Here’s a trivia question: Where was the first place the Beatles set foot in Canada? Answer: Winnipeg International Airport, at 2:05 PM, Tuesday, August18, 1964. It was only for 22 minutes but enough time to make history.
Although intended as a routine refueling stop, word leaked out that the Beatles were onboard a flight from London to Los Angeles that day. “Around noon I got a call from the public relations director for Air Canada who was a good friend of mine,” recalls CJAY TV personality Bob Burns, host of popular Teen Dance Party. “‘Get out to the airport for the interview of your life,’ he told me.”
By the time Burns arrived radio stations CKY and CKRC had announced the imminent arrival of the Fab Four and hundreds of teenagers descended on the airport. Traffic was blocked and the parking lot jammed. “We want the Beatles,” the predominantly female crowd, by now numbering a thousand, chanted. As the Pan American Lockheed Elektra, dubbed “Jet Clipper Beatles,” taxied to a halt they unleashed a deafening roar.
With no plans to disembark on what was merely a twenty-minute stopover, Beatles manager Brian Epstein, noticing the pandemonium on the observation deck, prevailed upon his charges to make a brief appearance. They emerged from the plane waving to the hysterical throng.
“Hello Winnipeg!” shouted a beaming Paul McCartney, first down the stairs. A gang of reporters quickly swarmed in, microphones thrust in his face. “It’s a luverly welcome,” McCartney chirped. Among the rabble was Burns who, after exchanging pleasantries with McCartney, managed to snag John Lennon. “Bob Burns from CJAY Television.” “That’s not my fault,” snapped the cheeky Beatle. Undaunted, Burns pressed on. “You must be glad to stretch your legs.” “Amongst other things,” quipped Lennon.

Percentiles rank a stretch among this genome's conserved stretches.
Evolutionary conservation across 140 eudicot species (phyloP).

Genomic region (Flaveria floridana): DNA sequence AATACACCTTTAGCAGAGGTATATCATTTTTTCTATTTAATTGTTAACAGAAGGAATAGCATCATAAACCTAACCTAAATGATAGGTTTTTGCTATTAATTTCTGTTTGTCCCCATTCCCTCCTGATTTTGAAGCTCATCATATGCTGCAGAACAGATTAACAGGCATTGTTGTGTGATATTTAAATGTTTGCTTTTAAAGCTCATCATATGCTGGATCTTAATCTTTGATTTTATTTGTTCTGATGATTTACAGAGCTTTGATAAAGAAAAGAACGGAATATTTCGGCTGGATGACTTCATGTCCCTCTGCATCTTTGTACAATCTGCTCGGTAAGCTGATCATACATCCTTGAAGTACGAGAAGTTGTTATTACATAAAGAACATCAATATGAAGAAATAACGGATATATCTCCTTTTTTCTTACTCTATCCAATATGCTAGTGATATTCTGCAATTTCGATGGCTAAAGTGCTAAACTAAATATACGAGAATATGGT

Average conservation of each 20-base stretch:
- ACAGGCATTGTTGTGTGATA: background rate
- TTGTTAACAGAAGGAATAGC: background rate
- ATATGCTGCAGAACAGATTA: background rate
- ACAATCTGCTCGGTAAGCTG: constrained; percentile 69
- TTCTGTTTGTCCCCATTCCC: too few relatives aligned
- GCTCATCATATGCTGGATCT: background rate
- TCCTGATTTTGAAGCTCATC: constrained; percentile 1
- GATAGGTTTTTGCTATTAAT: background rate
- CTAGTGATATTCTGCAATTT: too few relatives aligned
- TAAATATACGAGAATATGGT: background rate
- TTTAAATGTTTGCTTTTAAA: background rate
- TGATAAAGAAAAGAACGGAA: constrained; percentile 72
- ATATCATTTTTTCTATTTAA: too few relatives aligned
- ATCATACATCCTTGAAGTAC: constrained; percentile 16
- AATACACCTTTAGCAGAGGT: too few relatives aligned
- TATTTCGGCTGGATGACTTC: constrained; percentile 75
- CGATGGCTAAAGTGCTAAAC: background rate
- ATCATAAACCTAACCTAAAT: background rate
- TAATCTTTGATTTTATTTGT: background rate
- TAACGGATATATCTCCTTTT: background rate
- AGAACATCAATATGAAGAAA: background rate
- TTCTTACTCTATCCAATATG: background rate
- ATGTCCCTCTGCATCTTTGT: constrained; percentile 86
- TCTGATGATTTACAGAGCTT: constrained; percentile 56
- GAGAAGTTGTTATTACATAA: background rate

“He had a smart-aleck answer for everything,” Burns later recalled. He takes pride in being the first Canadian television reporter to interview the famed Liverpudlians. Burns found Ringo Starr the most gregarious. “He seemed more mature than the others,” he noted.
Minutes later, waving one last time, the four ducked inside the plane. But not before Ringo suggested that the group might return to Winnipeg following their North American tour.
Among the mob of squealing teens jostling for sight of their heroes was 14-year-old Diane Clear. “Oh, I wish they had stayed longer,” she gushed to a reporter. “They are so cute.” CKRC receptionist Sharon McRae was fortunate to shake hands with George Harrison and receive a kiss on the hand from Ringo. She was later besieged by a horde of Beatlemaniacs.-JOHN EINARSON 2011
Seventeen-year-old Silver Heights Collegiate student Bruce Decker, a member of The Deverons, was on his way to the beach when he and his friends made a hasty detour upon hearing the news on the radio. “We couldn’t see anything from the observation platform so we sneaked down to the ramp,” Decker related years later. “It was fascinating to see the Beatles in person here in Winnipeg.”
Seizing the moment, he dashed across the runway, some twenty-five yards, to the stairs of the plane. “Quick thinking, that’s all it was,” reflected Decker. “I just figured I could make it up those steps and I no sooner thought of it and I was gone. The crowd roared when they saw me go. I got right up the stairs before the Mounties grabbed me.”
His impulsive move amused the Beatles. “Just as they were wrestling with me I caught a glimpse of the Beatles through the door and they were chuckling.” Released by authorities, Decker became the object of instant adulation. “Kids crowded around me, touching me and screaming. Tears were streaming down their faces as they asked me: ‘What do they look like? Did they say anything?’ The girls thought there was some kind of magic about me just because I’d got so close to them.”
Dozens of dazed teens remained behind after the plane was long gone. “It was a little embarrassing having to tell kids to stop kissing the runway,” commented RCMP Sgt. E. G. Varndell. Others sat on the grass weeping. “We’ve never seen anything like this before and I hope we won’t see it again.”